Thursday, 11 February 2016
Seeing Judaism Anew: Christianity's Sacred Obligation,
Ed. Mary C. Boys, Rowman and Littlefield, 2002
Chapter 13, "Covenant and Conversion" (pp. 151-162), page 151
Dr Philip Cunningham, currently the Professor of Theology and Director of the Institute for Jewish-Catholic Relations at St. Joseph's University, PA, as well as the President of the International Council of Christians and Jews, writes a chapter "Covenant and Conversion" in support of the seventh statement of the Christian Scholars Group commitment in the sacred obligation to See Judaism Anew: Christians should not target Jews for conversion.
He starts his chapter with a potted history:
For well over a thousand years, Christians have been fascinated with the prospect of converting Jews to Christianity. In various times and plaves, Christians have engaged in coerced baptisms of Jews, in secretly baptising Jewish children and the forcibly removing them from their families, in destroying Jewish books and prohibiting instruction in the Jewish tradition, in requiring Jews to listen to hours of threatening preaching, and in demanding that Jewish leaders debate church doctrines publicly with their Christian counterparts. Jews who refused these conversionary tactics were sometimes exiled or killed. Jews who accepted baptism were spied upon for evidence of backsliding into Jewish customs, such as lighting candles for the Sabbath. Such practices occured perodically into the twentieth century.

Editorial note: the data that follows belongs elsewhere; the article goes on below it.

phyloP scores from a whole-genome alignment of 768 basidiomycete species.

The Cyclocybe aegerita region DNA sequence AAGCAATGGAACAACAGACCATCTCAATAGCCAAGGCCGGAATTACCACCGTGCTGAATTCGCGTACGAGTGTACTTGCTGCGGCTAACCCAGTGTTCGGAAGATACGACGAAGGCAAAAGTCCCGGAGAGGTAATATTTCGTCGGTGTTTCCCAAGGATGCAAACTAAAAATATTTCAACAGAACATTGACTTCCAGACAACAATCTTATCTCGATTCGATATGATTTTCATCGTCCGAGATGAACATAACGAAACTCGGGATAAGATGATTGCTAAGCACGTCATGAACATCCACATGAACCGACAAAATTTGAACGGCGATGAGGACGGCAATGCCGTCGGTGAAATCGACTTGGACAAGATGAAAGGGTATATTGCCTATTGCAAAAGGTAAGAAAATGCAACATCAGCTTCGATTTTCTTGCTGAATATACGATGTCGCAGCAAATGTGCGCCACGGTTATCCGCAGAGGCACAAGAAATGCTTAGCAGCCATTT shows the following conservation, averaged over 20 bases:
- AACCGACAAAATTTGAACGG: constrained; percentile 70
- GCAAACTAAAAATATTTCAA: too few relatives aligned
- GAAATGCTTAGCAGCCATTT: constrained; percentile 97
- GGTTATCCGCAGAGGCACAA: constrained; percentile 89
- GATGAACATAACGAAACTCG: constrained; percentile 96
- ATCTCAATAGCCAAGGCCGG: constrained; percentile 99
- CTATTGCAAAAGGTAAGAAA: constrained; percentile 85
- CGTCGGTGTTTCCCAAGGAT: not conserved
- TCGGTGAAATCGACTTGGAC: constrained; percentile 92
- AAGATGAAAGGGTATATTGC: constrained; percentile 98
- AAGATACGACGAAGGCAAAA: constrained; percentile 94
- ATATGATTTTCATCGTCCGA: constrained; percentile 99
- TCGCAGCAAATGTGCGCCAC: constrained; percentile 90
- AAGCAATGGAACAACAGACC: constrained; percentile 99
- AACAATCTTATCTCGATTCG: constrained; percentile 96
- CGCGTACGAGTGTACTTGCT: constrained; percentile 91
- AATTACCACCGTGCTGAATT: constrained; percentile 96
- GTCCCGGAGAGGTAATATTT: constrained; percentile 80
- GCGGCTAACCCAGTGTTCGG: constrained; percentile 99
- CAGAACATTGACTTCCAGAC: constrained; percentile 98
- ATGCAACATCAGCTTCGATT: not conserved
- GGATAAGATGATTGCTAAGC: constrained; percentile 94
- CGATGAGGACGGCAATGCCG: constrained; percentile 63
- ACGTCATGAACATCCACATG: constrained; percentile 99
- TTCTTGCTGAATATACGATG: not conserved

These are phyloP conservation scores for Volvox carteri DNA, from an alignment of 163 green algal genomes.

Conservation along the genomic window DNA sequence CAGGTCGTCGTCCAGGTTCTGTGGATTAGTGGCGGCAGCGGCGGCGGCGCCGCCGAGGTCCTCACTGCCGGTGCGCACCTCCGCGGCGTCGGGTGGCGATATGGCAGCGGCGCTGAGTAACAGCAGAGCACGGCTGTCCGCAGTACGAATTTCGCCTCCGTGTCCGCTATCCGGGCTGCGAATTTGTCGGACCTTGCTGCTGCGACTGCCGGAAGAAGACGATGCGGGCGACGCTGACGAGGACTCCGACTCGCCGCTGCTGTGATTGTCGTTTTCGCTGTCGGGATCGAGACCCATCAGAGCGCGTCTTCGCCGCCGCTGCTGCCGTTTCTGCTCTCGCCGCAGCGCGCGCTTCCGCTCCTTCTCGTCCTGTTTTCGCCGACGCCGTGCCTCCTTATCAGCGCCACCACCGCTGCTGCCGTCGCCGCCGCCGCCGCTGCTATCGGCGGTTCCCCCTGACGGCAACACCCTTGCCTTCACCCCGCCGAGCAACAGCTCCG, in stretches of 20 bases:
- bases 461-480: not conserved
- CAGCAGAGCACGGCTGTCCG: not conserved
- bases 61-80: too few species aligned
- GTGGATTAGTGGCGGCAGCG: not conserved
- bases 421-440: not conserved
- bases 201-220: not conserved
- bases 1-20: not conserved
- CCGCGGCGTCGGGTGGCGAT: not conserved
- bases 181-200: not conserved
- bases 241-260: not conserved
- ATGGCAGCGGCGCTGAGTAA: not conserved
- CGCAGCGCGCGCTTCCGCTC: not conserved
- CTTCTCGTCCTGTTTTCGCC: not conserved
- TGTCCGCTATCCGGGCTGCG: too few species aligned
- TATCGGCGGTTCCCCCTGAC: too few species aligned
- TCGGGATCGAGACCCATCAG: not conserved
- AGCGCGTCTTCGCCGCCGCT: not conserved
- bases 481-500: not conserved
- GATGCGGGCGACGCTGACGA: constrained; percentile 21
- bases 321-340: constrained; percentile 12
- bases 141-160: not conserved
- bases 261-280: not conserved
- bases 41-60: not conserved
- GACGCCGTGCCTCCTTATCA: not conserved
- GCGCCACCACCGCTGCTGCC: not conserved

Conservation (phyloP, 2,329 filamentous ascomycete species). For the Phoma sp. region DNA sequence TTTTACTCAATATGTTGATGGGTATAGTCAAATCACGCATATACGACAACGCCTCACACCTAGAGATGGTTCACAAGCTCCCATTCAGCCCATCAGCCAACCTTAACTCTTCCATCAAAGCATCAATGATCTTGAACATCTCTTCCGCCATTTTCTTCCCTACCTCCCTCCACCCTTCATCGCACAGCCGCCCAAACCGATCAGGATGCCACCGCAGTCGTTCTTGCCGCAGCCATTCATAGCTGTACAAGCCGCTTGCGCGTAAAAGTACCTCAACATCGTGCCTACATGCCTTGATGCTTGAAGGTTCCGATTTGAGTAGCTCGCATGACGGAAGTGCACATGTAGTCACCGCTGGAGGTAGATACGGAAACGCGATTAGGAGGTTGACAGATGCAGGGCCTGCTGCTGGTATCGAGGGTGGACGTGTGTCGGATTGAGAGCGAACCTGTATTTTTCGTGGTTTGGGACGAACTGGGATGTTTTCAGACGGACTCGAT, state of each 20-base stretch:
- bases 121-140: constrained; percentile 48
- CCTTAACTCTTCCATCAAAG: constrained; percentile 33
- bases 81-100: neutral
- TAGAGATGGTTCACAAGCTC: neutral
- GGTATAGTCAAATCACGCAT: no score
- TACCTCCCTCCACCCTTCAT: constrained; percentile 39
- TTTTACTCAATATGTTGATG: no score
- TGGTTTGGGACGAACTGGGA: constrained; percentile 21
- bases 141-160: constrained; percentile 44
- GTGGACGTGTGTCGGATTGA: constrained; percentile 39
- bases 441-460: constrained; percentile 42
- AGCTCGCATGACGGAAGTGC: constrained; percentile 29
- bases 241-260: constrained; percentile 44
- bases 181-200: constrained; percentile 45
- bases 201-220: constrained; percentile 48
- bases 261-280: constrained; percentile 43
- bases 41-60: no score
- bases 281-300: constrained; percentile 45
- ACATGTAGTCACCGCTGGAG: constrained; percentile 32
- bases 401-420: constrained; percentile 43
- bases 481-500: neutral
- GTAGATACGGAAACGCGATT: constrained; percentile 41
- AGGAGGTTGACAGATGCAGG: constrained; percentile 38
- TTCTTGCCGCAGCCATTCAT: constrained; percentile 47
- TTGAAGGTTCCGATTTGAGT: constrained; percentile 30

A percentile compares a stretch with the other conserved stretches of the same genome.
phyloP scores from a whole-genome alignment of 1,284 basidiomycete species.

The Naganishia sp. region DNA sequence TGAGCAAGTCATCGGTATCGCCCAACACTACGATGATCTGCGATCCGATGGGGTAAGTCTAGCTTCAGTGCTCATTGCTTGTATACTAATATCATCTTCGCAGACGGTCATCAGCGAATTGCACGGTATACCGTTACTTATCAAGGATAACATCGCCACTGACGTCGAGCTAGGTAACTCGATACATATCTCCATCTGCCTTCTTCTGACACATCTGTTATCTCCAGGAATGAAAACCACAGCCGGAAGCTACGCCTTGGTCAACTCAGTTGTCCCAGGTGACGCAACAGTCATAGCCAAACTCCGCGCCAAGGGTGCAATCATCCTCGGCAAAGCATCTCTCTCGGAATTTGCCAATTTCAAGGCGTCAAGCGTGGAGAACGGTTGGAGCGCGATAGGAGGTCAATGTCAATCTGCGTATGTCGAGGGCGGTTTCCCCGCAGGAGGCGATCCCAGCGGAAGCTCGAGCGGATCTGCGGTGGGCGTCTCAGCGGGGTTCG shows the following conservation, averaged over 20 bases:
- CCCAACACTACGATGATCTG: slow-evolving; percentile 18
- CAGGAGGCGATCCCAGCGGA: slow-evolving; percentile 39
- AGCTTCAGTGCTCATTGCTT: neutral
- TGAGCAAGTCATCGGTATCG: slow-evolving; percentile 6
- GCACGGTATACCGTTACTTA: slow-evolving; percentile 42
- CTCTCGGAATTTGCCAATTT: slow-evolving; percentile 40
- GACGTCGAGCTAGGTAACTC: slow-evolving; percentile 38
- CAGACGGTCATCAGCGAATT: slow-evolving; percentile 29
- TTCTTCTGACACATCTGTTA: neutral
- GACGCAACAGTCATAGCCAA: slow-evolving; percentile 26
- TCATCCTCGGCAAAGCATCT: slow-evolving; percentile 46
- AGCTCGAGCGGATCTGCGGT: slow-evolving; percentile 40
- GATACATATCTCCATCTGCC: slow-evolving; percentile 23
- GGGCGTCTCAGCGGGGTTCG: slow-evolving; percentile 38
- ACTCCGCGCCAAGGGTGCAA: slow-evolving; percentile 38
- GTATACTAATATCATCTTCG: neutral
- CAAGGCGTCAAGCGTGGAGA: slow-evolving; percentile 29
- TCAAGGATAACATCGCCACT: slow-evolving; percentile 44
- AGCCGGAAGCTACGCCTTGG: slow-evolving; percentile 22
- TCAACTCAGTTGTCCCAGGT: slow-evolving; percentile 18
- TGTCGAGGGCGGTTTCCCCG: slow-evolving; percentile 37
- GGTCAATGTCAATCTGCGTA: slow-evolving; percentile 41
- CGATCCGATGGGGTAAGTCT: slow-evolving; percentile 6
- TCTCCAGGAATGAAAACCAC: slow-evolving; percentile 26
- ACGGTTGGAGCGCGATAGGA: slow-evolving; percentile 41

This litany of abuse, for which the church should be deeply and utterly ashamed, is regrettably true. Moreover, it continues to this day in less outward but nevertheless hugely oppressive ways. The church clearly needs to repent of such practices and stop behaving in this way. No question - just do it.
Whether this history, on the other hand, however true, warrants the conclusions that the Christian Scholars Group draw from it remains to be see. In the next few postings, we'll see how Dr Cunningham develops his theme and where that takes us.